Frequently Asked Questions
Our most commonly asked questions are listed in their order of frequency.
Q: Where do the Megalodon teeth that you sell come from?
I find most of the Megalodon teeth that I sell diving near Savannah, GA. I also dive off shore near Wilmington, NC. Most teeth on my site list the location where they were found. Occasionally, I will sell a tooth on my site that was found by a friend who I have hunted with and trust. I know the history of all of these teeth so you will never be surprised by restored or repaired Megalodon teeth. I hear stories all the time about people purchasing Megalodon teeth on eBay or other sites and later finding out that they were repaired. That will not happen if you buy a tooth from Megateeth.
Q: Do you buy Megalodon teeth?
NO. Because I dive for these teeth I do not buy teeth to resell. Also, because of the amount of nearly undetectable repair and restoration done to Megalodon teeth sold on the Internet I have no interest in buying teeth. I want to know the history of every tooth that I sell. This protects both me and my customers from buying a tooth that may have changed hands many times and been repaired along the way. One of the many reasons I do not buy Megalodon teeth. There is nothing wrong with restored teeth but the buyer needs to know exactly what they are getting since restored teeth are worth less than similar unrestored teeth. Occasionally, I will sell a tooth on my site that was found by a friend who I have hunted with and trust. I know the history of all of these teeth so you will never be surprised by restored or repaired Megalodon teeth. I hear stories all the time about people purchasing Megalodon teeth on eBay or other sites and later finding out that they were repaired. That will not happen if you buy a tooth from Megateeth.
Q: If you will not buy my Megalodon tooth, where can I sell it?
E Bay is a common source for selling Megalodon teeth. Sorry, but please do not contact me for advice on selling shark teeth.
Q: Will you take me diving for Megalodon teeth?
NO. It sounds like fun but fossil diving has risks. You dive in deep, zero visibility, mucky water and your equipment gets saturated with mud which can make your equipment malfunction. You can not read your air gauges so you may not know when it it time to come up. The currents are very strong and can drag you around the bottom or out to sea. Stingrays and sharks swim in the water with you and you bump into them or they bump into you all the time. All the while boaters racing to get out to the beach zoom by overhead ignoring dive flags and turtles, dolphins manatees and other water creatures injured by boaters. The adrenaline of the hunt really is a lot of fun for me. The potential risks to another diver is the main reason you’ll need to find someone else. There are charter boats in the business of taking out divers but not us.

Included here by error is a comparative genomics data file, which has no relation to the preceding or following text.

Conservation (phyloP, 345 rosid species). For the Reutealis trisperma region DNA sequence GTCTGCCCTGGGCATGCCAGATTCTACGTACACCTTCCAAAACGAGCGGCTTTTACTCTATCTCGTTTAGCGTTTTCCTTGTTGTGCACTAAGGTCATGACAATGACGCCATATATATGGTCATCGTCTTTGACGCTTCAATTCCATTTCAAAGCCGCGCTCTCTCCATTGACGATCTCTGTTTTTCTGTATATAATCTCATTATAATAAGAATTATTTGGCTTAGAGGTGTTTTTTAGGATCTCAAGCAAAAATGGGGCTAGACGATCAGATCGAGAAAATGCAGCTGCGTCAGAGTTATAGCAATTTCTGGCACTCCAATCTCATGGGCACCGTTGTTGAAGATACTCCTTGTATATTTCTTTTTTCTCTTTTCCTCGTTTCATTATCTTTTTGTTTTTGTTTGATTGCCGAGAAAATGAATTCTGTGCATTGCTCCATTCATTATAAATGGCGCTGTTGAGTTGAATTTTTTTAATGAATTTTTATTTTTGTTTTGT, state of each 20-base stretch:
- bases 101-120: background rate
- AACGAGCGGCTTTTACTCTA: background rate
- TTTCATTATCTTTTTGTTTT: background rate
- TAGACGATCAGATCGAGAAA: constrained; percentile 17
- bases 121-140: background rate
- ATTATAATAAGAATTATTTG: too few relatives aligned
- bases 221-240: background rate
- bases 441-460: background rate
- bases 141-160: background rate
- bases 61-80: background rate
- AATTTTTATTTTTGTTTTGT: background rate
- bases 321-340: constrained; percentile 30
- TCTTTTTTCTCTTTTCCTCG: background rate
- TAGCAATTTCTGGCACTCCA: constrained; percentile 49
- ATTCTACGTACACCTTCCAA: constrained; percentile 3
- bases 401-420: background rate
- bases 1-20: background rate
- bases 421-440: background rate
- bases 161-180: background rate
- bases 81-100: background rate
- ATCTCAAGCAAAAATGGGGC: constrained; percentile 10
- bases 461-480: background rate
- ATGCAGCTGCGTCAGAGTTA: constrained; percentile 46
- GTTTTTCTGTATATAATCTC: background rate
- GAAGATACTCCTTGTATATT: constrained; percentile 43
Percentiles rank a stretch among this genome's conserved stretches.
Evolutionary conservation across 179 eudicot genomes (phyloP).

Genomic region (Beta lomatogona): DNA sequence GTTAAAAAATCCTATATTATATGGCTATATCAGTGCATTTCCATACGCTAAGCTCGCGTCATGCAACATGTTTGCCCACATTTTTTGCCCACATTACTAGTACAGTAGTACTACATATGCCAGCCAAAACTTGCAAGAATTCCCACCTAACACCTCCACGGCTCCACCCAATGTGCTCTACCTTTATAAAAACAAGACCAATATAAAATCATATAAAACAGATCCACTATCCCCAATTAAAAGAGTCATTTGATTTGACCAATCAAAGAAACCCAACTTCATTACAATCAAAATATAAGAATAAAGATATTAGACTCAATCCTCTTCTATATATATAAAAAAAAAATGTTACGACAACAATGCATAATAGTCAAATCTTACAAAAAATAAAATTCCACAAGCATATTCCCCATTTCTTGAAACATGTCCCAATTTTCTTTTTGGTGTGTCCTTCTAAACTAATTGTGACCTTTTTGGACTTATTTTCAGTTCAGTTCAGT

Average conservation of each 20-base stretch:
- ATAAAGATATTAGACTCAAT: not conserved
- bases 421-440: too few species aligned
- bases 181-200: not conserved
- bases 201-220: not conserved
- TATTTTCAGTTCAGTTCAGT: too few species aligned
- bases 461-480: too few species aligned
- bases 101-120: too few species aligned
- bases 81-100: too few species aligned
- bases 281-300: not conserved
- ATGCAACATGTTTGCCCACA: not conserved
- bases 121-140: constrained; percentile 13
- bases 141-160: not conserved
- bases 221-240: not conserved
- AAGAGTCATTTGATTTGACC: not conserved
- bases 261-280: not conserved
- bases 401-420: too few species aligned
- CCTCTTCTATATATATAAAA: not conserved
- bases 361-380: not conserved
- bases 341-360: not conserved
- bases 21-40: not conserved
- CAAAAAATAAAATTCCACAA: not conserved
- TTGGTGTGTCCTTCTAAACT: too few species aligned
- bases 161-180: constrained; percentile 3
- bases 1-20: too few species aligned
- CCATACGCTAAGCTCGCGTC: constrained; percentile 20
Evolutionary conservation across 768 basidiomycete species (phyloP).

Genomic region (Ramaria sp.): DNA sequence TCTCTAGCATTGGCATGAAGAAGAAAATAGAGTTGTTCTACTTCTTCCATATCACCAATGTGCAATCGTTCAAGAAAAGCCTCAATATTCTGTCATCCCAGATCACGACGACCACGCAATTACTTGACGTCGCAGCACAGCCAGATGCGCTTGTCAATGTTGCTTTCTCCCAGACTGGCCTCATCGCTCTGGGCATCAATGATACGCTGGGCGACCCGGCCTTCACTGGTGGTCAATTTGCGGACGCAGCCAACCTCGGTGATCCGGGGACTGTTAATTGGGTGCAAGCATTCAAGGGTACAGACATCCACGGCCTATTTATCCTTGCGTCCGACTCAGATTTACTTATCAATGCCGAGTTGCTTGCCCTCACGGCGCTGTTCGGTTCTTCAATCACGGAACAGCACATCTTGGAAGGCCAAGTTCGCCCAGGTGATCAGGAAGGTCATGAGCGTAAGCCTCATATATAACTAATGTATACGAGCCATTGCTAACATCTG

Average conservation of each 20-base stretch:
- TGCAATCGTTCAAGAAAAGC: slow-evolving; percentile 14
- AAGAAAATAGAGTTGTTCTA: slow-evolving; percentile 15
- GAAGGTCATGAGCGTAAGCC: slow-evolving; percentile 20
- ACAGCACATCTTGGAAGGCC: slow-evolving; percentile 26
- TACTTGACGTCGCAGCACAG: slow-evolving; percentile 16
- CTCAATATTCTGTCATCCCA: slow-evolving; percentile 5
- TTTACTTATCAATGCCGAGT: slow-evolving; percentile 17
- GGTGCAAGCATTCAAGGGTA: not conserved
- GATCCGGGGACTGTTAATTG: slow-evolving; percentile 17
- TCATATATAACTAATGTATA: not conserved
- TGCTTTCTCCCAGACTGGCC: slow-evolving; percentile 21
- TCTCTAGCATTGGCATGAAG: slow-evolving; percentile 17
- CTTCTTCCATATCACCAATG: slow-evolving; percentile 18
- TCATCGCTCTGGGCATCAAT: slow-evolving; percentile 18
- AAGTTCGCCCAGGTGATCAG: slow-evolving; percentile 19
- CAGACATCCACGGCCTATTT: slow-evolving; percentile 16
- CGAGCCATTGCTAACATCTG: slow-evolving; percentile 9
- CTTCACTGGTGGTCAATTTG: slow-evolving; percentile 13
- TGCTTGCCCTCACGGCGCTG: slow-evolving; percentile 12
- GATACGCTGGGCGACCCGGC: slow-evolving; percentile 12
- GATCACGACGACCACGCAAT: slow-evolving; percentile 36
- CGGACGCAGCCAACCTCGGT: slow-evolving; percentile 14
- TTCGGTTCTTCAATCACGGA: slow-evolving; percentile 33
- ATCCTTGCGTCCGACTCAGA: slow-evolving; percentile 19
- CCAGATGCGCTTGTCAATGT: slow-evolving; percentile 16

Q: Where can I go to dive for fossils where the water is clear and I will have a good chance of finding Megalodon teeth?
My two favorite places to go clearer water Megalodon Tooth diving is Venice, Florida and the Ledges off shore North Carolina. Venice: Aristakat Charters and other charter services take you into the Gulf in 20-30 feet of clear water and the divers there find of Megalodon teeth. It is a great way for divers at all levels of experience to find fossils. NC Ledges: WB Diving and JetLag Charters near Wilmington, NC take you into deep clear water to find giant Megalodon Teeth. You must be an advanced diver and Nitrox certified because you are doing multiple deep dives. It is often a 10-hour day on the water and bumpy so bring your Dramamine. I have gone with both charter services this year and it was AMAZING!!!!
Q: Where else can I find shark teeth fossils?
In the US, the best place that I know to shallow water dig for Megalodon teeth is in the rivers of Florida. World renowned author and fossil guide Mark Renz will take you on a trip of a lifetime and you will only get wet up to your knees (unless you find a big Meg then Mark may push you under). See Mark’s Books here for purchase. He was generous to include content and comments from me and other hunters in his book. See info about Mark’s guided trips here.
Q: What determines the value?
Megalodon shark teeth value is similar to shopping diamonds and pearls. Details first, then size make all the difference. The diagonal measurement from the tip of the tooth to the edge of the root adds to the value and explains our signature six-inch ruler featured in many photos. Our website “museum quality” collection are for the nicest of our teeth found with a complete root and tip. The value increases for a tooth with smooth enamel front and back and few or no chips and complete serrations. The rarest of these teeth are commonly called “pathological” due to the extra unique or out of the ordinary features, i.e. natural pyrite, brilliant color, odd curve, feeding damage marks, double tip, etc. The white original tooth was one of possibly thousands over the life time of one Megalodon. yet each fossil tooth is unique.